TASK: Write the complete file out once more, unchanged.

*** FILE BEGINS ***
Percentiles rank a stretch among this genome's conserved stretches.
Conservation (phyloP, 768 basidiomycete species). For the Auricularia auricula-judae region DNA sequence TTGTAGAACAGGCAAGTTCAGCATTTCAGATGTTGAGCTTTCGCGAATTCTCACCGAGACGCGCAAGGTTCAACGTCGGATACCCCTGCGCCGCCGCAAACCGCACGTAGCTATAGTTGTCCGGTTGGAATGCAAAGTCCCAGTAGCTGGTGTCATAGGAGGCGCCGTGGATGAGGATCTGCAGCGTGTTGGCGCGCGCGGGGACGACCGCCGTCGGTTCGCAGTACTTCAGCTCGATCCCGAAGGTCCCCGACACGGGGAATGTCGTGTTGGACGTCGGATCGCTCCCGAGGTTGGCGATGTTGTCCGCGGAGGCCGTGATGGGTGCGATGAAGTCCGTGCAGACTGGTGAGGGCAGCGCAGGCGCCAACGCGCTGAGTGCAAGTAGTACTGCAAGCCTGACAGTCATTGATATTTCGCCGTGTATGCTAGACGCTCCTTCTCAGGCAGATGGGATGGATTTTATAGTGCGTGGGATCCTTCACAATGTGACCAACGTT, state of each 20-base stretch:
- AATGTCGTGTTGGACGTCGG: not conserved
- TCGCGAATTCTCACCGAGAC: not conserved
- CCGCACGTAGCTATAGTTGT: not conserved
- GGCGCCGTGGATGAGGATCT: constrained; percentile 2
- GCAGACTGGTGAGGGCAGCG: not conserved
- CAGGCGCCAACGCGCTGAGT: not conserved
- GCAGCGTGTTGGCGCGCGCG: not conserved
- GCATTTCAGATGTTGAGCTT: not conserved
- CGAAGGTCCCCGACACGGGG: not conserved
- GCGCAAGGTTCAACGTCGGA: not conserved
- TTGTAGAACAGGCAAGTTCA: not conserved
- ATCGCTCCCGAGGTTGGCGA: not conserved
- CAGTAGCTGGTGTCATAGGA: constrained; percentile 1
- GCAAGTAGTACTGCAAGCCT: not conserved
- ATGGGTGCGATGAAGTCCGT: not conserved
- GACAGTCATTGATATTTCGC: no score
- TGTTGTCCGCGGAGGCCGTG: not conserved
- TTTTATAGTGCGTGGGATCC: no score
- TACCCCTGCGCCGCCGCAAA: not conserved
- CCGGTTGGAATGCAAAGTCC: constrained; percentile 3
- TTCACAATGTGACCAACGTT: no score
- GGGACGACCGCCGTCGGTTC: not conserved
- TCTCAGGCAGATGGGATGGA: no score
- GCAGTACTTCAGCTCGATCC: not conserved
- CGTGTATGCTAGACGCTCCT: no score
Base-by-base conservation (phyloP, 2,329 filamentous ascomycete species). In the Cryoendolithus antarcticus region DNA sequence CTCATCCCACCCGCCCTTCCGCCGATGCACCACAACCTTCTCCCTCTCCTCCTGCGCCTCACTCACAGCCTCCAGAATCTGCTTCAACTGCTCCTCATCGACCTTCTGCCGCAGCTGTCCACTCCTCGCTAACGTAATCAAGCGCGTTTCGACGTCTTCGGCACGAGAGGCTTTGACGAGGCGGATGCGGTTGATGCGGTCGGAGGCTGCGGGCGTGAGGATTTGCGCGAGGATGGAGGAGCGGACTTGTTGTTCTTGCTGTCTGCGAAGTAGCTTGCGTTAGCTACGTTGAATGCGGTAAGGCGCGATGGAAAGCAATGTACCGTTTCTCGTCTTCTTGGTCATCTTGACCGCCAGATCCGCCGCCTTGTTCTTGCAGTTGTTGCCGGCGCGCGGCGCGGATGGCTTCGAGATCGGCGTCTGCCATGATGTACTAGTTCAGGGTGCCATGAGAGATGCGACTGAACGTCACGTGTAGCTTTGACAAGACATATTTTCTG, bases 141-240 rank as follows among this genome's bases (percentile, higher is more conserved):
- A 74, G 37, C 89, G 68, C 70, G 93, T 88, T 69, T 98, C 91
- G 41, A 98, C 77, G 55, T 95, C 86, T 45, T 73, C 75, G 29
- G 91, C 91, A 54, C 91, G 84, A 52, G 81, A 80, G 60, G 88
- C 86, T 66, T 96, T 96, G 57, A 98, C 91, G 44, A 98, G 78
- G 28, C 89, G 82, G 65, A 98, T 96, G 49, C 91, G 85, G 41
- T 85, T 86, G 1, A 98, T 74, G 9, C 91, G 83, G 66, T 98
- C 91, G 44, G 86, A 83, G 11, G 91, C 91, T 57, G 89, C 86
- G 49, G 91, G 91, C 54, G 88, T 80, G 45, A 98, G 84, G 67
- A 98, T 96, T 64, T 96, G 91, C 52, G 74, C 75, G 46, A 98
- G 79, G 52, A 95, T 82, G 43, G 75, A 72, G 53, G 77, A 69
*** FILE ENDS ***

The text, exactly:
Percentiles rank a stretch among this genome's conserved stretches.
Conservation (phyloP, 768 basidiomycete species). For the Auricularia auricula-judae region DNA sequence TTGTAGAACAGGCAAGTTCAGCATTTCAGATGTTGAGCTTTCGCGAATTCTCACCGAGACGCGCAAGGTTCAACGTCGGATACCCCTGCGCCGCCGCAAACCGCACGTAGCTATAGTTGTCCGGTTGGAATGCAAAGTCCCAGTAGCTGGTGTCATAGGAGGCGCCGTGGATGAGGATCTGCAGCGTGTTGGCGCGCGCGGGGACGACCGCCGTCGGTTCGCAGTACTTCAGCTCGATCCCGAAGGTCCCCGACACGGGGAATGTCGTGTTGGACGTCGGATCGCTCCCGAGGTTGGCGATGTTGTCCGCGGAGGCCGTGATGGGTGCGATGAAGTCCGTGCAGACTGGTGAGGGCAGCGCAGGCGCCAACGCGCTGAGTGCAAGTAGTACTGCAAGCCTGACAGTCATTGATATTTCGCCGTGTATGCTAGACGCTCCTTCTCAGGCAGATGGGATGGATTTTATAGTGCGTGGGATCCTTCACAATGTGACCAACGTT, state of each 20-base stretch:
- AATGTCGTGTTGGACGTCGG: not conserved
- TCGCGAATTCTCACCGAGAC: not conserved
- CCGCACGTAGCTATAGTTGT: not conserved
- GGCGCCGTGGATGAGGATCT: constrained; percentile 2
- GCAGACTGGTGAGGGCAGCG: not conserved
- CAGGCGCCAACGCGCTGAGT: not conserved
- GCAGCGTGTTGGCGCGCGCG: not conserved
- GCATTTCAGATGTTGAGCTT: not conserved
- CGAAGGTCCCCGACACGGGG: not conserved
- GCGCAAGGTTCAACGTCGGA: not conserved
- TTGTAGAACAGGCAAGTTCA: not conserved
- ATCGCTCCCGAGGTTGGCGA: not conserved
- CAGTAGCTGGTGTCATAGGA: constrained; percentile 1
- GCAAGTAGTACTGCAAGCCT: not conserved
- ATGGGTGCGATGAAGTCCGT: not conserved
- GACAGTCATTGATATTTCGC: no score
- TGTTGTCCGCGGAGGCCGTG: not conserved
- TTTTATAGTGCGTGGGATCC: no score
- TACCCCTGCGCCGCCGCAAA: not conserved
- CCGGTTGGAATGCAAAGTCC: constrained; percentile 3
- TTCACAATGTGACCAACGTT: no score
- GGGACGACCGCCGTCGGTTC: not conserved
- TCTCAGGCAGATGGGATGGA: no score
- GCAGTACTTCAGCTCGATCC: not conserved
- CGTGTATGCTAGACGCTCCT: no score
Base-by-base conservation (phyloP, 2,329 filamentous ascomycete species). In the Cryoendolithus antarcticus region DNA sequence CTCATCCCACCCGCCCTTCCGCCGATGCACCACAACCTTCTCCCTCTCCTCCTGCGCCTCACTCACAGCCTCCAGAATCTGCTTCAACTGCTCCTCATCGACCTTCTGCCGCAGCTGTCCACTCCTCGCTAACGTAATCAAGCGCGTTTCGACGTCTTCGGCACGAGAGGCTTTGACGAGGCGGATGCGGTTGATGCGGTCGGAGGCTGCGGGCGTGAGGATTTGCGCGAGGATGGAGGAGCGGACTTGTTGTTCTTGCTGTCTGCGAAGTAGCTTGCGTTAGCTACGTTGAATGCGGTAAGGCGCGATGGAAAGCAATGTACCGTTTCTCGTCTTCTTGGTCATCTTGACCGCCAGATCCGCCGCCTTGTTCTTGCAGTTGTTGCCGGCGCGCGGCGCGGATGGCTTCGAGATCGGCGTCTGCCATGATGTACTAGTTCAGGGTGCCATGAGAGATGCGACTGAACGTCACGTGTAGCTTTGACAAGACATATTTTCTG, bases 141-240 rank as follows among this genome's bases (percentile, higher is more conserved):
- A 74, G 37, C 89, G 68, C 70, G 93, T 88, T 69, T 98, C 91
- G 41, A 98, C 77, G 55, T 95, C 86, T 45, T 73, C 75, G 29
- G 91, C 91, A 54, C 91, G 84, A 52, G 81, A 80, G 60, G 88
- C 86, T 66, T 96, T 96, G 57, A 98, C 91, G 44, A 98, G 78
- G 28, C 89, G 82, G 65, A 98, T 96, G 49, C 91, G 85, G 41
- T 85, T 86, G 1, A 98, T 74, G 9, C 91, G 83, G 66, T 98
- C 91, G 44, G 86, A 83, G 11, G 91, C 91, T 57, G 89, C 86
- G 49, G 91, G 91, C 54, G 88, T 80, G 45, A 98, G 84, G 67
- A 98, T 96, T 64, T 96, G 91, C 52, G 74, C 75, G 46, A 98
- G 79, G 52, A 95, T 82, G 43, G 75, A 72, G 53, G 77, A 69